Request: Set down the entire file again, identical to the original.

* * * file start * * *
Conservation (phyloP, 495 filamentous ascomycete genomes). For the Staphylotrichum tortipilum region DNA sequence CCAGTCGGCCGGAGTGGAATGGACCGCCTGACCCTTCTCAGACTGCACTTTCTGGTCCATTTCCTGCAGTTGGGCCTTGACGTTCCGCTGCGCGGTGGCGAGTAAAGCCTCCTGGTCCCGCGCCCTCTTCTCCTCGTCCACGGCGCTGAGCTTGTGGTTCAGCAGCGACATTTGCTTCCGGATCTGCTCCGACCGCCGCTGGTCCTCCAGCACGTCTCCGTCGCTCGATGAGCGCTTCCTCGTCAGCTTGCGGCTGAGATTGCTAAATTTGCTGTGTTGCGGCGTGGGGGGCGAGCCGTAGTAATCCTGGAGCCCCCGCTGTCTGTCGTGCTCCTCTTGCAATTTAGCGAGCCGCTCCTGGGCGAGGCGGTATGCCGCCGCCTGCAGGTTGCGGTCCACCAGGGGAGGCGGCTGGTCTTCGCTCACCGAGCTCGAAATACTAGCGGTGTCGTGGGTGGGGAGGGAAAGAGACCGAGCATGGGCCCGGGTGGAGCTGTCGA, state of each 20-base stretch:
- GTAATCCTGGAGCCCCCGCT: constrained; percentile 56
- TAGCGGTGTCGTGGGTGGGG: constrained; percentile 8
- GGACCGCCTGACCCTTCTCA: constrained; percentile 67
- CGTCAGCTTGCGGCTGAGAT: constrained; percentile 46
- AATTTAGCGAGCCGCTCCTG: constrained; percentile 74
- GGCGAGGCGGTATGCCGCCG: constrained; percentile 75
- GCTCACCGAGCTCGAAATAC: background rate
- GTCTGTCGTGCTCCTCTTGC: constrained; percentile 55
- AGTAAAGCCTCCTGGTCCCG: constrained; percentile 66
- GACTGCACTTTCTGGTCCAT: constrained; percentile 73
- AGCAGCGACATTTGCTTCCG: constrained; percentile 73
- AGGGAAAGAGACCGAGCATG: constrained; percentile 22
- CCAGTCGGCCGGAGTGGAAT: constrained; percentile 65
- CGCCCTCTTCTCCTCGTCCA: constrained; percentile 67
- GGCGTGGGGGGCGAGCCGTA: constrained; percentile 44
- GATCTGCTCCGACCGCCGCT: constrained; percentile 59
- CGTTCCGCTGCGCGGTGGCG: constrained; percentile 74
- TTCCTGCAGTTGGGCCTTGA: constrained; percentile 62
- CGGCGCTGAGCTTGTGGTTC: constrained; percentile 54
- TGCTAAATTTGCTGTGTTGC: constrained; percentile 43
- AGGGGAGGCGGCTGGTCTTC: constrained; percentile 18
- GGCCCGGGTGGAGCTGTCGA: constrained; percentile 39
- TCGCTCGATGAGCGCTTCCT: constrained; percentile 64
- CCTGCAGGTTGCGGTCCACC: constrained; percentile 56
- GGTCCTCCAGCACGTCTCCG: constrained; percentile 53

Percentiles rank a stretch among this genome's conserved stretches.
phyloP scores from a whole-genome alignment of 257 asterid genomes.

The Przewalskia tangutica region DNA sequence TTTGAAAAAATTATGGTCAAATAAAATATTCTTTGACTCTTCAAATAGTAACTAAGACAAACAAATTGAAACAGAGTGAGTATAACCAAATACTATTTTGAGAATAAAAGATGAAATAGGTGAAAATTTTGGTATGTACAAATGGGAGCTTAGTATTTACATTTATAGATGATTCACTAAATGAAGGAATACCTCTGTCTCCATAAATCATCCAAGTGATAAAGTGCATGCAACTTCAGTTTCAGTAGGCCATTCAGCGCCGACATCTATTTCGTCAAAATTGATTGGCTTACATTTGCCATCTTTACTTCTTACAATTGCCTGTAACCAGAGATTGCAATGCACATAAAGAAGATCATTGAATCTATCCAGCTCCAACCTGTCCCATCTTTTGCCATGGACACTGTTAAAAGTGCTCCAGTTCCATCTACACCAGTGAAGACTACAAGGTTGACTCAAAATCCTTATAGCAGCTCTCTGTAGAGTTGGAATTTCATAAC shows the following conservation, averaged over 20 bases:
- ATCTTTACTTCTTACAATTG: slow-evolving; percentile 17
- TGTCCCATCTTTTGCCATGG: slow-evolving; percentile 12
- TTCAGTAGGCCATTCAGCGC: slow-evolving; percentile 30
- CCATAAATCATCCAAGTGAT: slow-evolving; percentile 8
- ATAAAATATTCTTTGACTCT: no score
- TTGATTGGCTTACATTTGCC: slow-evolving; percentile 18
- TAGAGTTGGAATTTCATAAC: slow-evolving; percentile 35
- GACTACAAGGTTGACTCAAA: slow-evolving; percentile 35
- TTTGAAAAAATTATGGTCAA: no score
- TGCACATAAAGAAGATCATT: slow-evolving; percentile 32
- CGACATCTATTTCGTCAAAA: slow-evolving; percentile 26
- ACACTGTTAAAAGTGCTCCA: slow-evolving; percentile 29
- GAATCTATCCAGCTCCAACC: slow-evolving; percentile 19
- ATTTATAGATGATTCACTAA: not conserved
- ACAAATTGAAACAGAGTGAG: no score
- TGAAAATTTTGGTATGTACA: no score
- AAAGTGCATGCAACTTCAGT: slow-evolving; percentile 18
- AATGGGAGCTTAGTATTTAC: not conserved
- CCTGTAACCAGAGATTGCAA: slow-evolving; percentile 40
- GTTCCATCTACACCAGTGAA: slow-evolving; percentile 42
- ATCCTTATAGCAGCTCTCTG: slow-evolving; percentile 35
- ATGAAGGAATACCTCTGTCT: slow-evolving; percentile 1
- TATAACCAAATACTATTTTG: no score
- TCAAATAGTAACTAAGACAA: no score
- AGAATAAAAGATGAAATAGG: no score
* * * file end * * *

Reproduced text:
Conservation (phyloP, 495 filamentous ascomycete genomes). For the Staphylotrichum tortipilum region DNA sequence CCAGTCGGCCGGAGTGGAATGGACCGCCTGACCCTTCTCAGACTGCACTTTCTGGTCCATTTCCTGCAGTTGGGCCTTGACGTTCCGCTGCGCGGTGGCGAGTAAAGCCTCCTGGTCCCGCGCCCTCTTCTCCTCGTCCACGGCGCTGAGCTTGTGGTTCAGCAGCGACATTTGCTTCCGGATCTGCTCCGACCGCCGCTGGTCCTCCAGCACGTCTCCGTCGCTCGATGAGCGCTTCCTCGTCAGCTTGCGGCTGAGATTGCTAAATTTGCTGTGTTGCGGCGTGGGGGGCGAGCCGTAGTAATCCTGGAGCCCCCGCTGTCTGTCGTGCTCCTCTTGCAATTTAGCGAGCCGCTCCTGGGCGAGGCGGTATGCCGCCGCCTGCAGGTTGCGGTCCACCAGGGGAGGCGGCTGGTCTTCGCTCACCGAGCTCGAAATACTAGCGGTGTCGTGGGTGGGGAGGGAAAGAGACCGAGCATGGGCCCGGGTGGAGCTGTCGA, state of each 20-base stretch:
- GTAATCCTGGAGCCCCCGCT: constrained; percentile 56
- TAGCGGTGTCGTGGGTGGGG: constrained; percentile 8
- GGACCGCCTGACCCTTCTCA: constrained; percentile 67
- CGTCAGCTTGCGGCTGAGAT: constrained; percentile 46
- AATTTAGCGAGCCGCTCCTG: constrained; percentile 74
- GGCGAGGCGGTATGCCGCCG: constrained; percentile 75
- GCTCACCGAGCTCGAAATAC: background rate
- GTCTGTCGTGCTCCTCTTGC: constrained; percentile 55
- AGTAAAGCCTCCTGGTCCCG: constrained; percentile 66
- GACTGCACTTTCTGGTCCAT: constrained; percentile 73
- AGCAGCGACATTTGCTTCCG: constrained; percentile 73
- AGGGAAAGAGACCGAGCATG: constrained; percentile 22
- CCAGTCGGCCGGAGTGGAAT: constrained; percentile 65
- CGCCCTCTTCTCCTCGTCCA: constrained; percentile 67
- GGCGTGGGGGGCGAGCCGTA: constrained; percentile 44
- GATCTGCTCCGACCGCCGCT: constrained; percentile 59
- CGTTCCGCTGCGCGGTGGCG: constrained; percentile 74
- TTCCTGCAGTTGGGCCTTGA: constrained; percentile 62
- CGGCGCTGAGCTTGTGGTTC: constrained; percentile 54
- TGCTAAATTTGCTGTGTTGC: constrained; percentile 43
- AGGGGAGGCGGCTGGTCTTC: constrained; percentile 18
- GGCCCGGGTGGAGCTGTCGA: constrained; percentile 39
- TCGCTCGATGAGCGCTTCCT: constrained; percentile 64
- CCTGCAGGTTGCGGTCCACC: constrained; percentile 56
- GGTCCTCCAGCACGTCTCCG: constrained; percentile 53

Percentiles rank a stretch among this genome's conserved stretches.
phyloP scores from a whole-genome alignment of 257 asterid genomes.

The Przewalskia tangutica region DNA sequence TTTGAAAAAATTATGGTCAAATAAAATATTCTTTGACTCTTCAAATAGTAACTAAGACAAACAAATTGAAACAGAGTGAGTATAACCAAATACTATTTTGAGAATAAAAGATGAAATAGGTGAAAATTTTGGTATGTACAAATGGGAGCTTAGTATTTACATTTATAGATGATTCACTAAATGAAGGAATACCTCTGTCTCCATAAATCATCCAAGTGATAAAGTGCATGCAACTTCAGTTTCAGTAGGCCATTCAGCGCCGACATCTATTTCGTCAAAATTGATTGGCTTACATTTGCCATCTTTACTTCTTACAATTGCCTGTAACCAGAGATTGCAATGCACATAAAGAAGATCATTGAATCTATCCAGCTCCAACCTGTCCCATCTTTTGCCATGGACACTGTTAAAAGTGCTCCAGTTCCATCTACACCAGTGAAGACTACAAGGTTGACTCAAAATCCTTATAGCAGCTCTCTGTAGAGTTGGAATTTCATAAC shows the following conservation, averaged over 20 bases:
- ATCTTTACTTCTTACAATTG: slow-evolving; percentile 17
- TGTCCCATCTTTTGCCATGG: slow-evolving; percentile 12
- TTCAGTAGGCCATTCAGCGC: slow-evolving; percentile 30
- CCATAAATCATCCAAGTGAT: slow-evolving; percentile 8
- ATAAAATATTCTTTGACTCT: no score
- TTGATTGGCTTACATTTGCC: slow-evolving; percentile 18
- TAGAGTTGGAATTTCATAAC: slow-evolving; percentile 35
- GACTACAAGGTTGACTCAAA: slow-evolving; percentile 35
- TTTGAAAAAATTATGGTCAA: no score
- TGCACATAAAGAAGATCATT: slow-evolving; percentile 32
- CGACATCTATTTCGTCAAAA: slow-evolving; percentile 26
- ACACTGTTAAAAGTGCTCCA: slow-evolving; percentile 29
- GAATCTATCCAGCTCCAACC: slow-evolving; percentile 19
- ATTTATAGATGATTCACTAA: not conserved
- ACAAATTGAAACAGAGTGAG: no score
- TGAAAATTTTGGTATGTACA: no score
- AAAGTGCATGCAACTTCAGT: slow-evolving; percentile 18
- AATGGGAGCTTAGTATTTAC: not conserved
- CCTGTAACCAGAGATTGCAA: slow-evolving; percentile 40
- GTTCCATCTACACCAGTGAA: slow-evolving; percentile 42
- ATCCTTATAGCAGCTCTCTG: slow-evolving; percentile 35
- ATGAAGGAATACCTCTGTCT: slow-evolving; percentile 1
- TATAACCAAATACTATTTTG: no score
- TCAAATAGTAACTAAGACAA: no score
- AGAATAAAAGATGAAATAGG: no score